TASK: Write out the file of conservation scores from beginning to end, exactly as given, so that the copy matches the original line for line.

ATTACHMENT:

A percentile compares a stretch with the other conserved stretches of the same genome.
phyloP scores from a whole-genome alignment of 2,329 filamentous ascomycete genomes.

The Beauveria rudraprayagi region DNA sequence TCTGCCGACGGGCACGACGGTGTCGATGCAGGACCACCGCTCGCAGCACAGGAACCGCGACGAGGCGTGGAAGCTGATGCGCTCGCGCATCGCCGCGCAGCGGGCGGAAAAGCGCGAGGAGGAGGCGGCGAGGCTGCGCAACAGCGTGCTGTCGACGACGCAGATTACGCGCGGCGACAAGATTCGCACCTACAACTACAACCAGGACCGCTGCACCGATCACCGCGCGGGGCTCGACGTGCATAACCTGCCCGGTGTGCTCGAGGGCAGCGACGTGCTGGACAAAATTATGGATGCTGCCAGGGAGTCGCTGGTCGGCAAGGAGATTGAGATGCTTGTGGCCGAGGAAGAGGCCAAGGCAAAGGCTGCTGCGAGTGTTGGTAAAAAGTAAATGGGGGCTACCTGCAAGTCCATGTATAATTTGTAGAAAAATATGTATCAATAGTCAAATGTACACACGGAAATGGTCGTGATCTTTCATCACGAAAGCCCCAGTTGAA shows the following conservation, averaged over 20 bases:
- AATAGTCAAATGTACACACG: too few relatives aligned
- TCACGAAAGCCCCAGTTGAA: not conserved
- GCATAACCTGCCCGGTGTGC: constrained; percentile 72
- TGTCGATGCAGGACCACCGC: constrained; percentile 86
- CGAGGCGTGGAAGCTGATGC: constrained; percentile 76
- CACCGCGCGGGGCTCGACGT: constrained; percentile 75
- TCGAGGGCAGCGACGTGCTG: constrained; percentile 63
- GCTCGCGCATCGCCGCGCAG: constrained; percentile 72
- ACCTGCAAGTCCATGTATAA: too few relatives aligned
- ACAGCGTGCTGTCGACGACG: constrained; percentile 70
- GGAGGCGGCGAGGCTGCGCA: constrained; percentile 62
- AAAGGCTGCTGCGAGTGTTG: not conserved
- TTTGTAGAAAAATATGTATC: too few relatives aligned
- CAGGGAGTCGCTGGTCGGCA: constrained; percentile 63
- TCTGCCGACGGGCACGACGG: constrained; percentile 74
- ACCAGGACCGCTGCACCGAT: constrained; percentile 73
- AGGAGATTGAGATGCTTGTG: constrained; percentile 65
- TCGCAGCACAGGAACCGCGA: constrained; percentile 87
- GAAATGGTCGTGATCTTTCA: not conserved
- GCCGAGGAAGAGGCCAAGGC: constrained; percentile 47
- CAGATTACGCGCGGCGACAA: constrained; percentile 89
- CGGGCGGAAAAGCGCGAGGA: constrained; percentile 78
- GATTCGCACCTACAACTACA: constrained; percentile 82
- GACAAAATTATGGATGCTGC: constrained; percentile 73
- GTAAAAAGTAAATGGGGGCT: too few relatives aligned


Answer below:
A percentile compares a stretch with the other conserved stretches of the same genome.
phyloP scores from a whole-genome alignment of 2,329 filamentous ascomycete genomes.

The Beauveria rudraprayagi region DNA sequence TCTGCCGACGGGCACGACGGTGTCGATGCAGGACCACCGCTCGCAGCACAGGAACCGCGACGAGGCGTGGAAGCTGATGCGCTCGCGCATCGCCGCGCAGCGGGCGGAAAAGCGCGAGGAGGAGGCGGCGAGGCTGCGCAACAGCGTGCTGTCGACGACGCAGATTACGCGCGGCGACAAGATTCGCACCTACAACTACAACCAGGACCGCTGCACCGATCACCGCGCGGGGCTCGACGTGCATAACCTGCCCGGTGTGCTCGAGGGCAGCGACGTGCTGGACAAAATTATGGATGCTGCCAGGGAGTCGCTGGTCGGCAAGGAGATTGAGATGCTTGTGGCCGAGGAAGAGGCCAAGGCAAAGGCTGCTGCGAGTGTTGGTAAAAAGTAAATGGGGGCTACCTGCAAGTCCATGTATAATTTGTAGAAAAATATGTATCAATAGTCAAATGTACACACGGAAATGGTCGTGATCTTTCATCACGAAAGCCCCAGTTGAA shows the following conservation, averaged over 20 bases:
- AATAGTCAAATGTACACACG: too few relatives aligned
- TCACGAAAGCCCCAGTTGAA: not conserved
- GCATAACCTGCCCGGTGTGC: constrained; percentile 72
- TGTCGATGCAGGACCACCGC: constrained; percentile 86
- CGAGGCGTGGAAGCTGATGC: constrained; percentile 76
- CACCGCGCGGGGCTCGACGT: constrained; percentile 75
- TCGAGGGCAGCGACGTGCTG: constrained; percentile 63
- GCTCGCGCATCGCCGCGCAG: constrained; percentile 72
- ACCTGCAAGTCCATGTATAA: too few relatives aligned
- ACAGCGTGCTGTCGACGACG: constrained; percentile 70
- GGAGGCGGCGAGGCTGCGCA: constrained; percentile 62
- AAAGGCTGCTGCGAGTGTTG: not conserved
- TTTGTAGAAAAATATGTATC: too few relatives aligned
- CAGGGAGTCGCTGGTCGGCA: constrained; percentile 63
- TCTGCCGACGGGCACGACGG: constrained; percentile 74
- ACCAGGACCGCTGCACCGAT: constrained; percentile 73
- AGGAGATTGAGATGCTTGTG: constrained; percentile 65
- TCGCAGCACAGGAACCGCGA: constrained; percentile 87
- GAAATGGTCGTGATCTTTCA: not conserved
- GCCGAGGAAGAGGCCAAGGC: constrained; percentile 47
- CAGATTACGCGCGGCGACAA: constrained; percentile 89
- CGGGCGGAAAAGCGCGAGGA: constrained; percentile 78
- GATTCGCACCTACAACTACA: constrained; percentile 82
- GACAAAATTATGGATGCTGC: constrained; percentile 73
- GTAAAAAGTAAATGGGGGCT: too few relatives aligned